entrepreneurship development; Sub-Saharan Africa; visitor exchange programs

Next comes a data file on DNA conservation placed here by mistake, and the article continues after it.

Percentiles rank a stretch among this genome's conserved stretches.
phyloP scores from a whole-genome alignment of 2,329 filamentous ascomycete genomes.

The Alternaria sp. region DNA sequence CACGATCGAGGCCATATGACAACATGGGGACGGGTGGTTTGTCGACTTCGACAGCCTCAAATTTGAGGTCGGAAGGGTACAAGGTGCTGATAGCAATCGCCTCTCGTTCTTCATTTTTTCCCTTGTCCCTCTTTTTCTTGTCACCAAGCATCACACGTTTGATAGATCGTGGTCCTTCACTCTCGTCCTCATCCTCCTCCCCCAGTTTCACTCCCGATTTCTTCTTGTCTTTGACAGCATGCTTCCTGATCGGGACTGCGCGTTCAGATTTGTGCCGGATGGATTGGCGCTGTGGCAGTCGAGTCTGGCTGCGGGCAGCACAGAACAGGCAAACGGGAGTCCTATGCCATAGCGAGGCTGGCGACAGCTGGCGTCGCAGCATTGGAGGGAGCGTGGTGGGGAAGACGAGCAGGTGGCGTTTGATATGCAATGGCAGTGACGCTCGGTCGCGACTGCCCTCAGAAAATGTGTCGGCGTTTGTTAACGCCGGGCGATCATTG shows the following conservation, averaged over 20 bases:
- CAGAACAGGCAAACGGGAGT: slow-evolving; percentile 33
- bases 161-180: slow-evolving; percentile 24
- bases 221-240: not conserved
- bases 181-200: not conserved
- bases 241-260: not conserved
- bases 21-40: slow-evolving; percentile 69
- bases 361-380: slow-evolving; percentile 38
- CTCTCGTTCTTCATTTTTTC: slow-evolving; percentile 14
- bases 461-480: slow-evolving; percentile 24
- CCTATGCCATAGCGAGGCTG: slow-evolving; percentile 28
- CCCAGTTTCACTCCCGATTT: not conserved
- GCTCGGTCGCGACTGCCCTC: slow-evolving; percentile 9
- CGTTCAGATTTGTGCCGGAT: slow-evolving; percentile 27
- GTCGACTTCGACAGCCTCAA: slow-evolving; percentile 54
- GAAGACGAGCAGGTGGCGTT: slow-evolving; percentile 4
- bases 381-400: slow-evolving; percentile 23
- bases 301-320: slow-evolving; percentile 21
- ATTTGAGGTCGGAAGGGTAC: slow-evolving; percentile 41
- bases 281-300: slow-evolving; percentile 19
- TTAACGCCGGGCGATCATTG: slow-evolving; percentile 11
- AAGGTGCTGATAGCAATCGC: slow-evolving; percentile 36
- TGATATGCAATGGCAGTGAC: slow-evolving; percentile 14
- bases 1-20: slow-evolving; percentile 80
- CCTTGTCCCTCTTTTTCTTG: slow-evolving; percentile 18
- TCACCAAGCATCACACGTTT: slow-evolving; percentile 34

This study evaluated a two-way, visitor exchange project for entrepreneurship development between three African countries and the United States. The study’s purpose was to determine outcomes, understand lessons learned, and derive implications for international agricultural development. Findings of the study confirm visiting African Entrepreneur Fellows (AEFs) developed entrepreneurial knowledge, gained business skills, and acquired positive attitudes toward U.S. business and culture. The majority of AEFs had applied acquired knowledge and skills to improve their businesses and promoted open economic ideals, business ethics, and human rights in their businesses. As a result, AEFs were able to expand their business into new ventures, improve customer services, establish communication networks, and serve their communities. Visitor exchange, entrepreneurship-building programs are effective strategies in contributing to development efforts in developing countries. Paying due attention to the selection and matching of U.S. mentors with the business interests and learning needs of international fellows is necessary to ensure their learning expectations are met. It is important to assign international participants with suitable mentors for longer periods of time to increase the likelihood of receiving more in-depth learning experiences and develop lasting professional relationships to further collaboration. Realization of the potential of entrepreneurship-focused, visitor exchange programs between nations as a strategy for international agricultural development is the major implication of this study.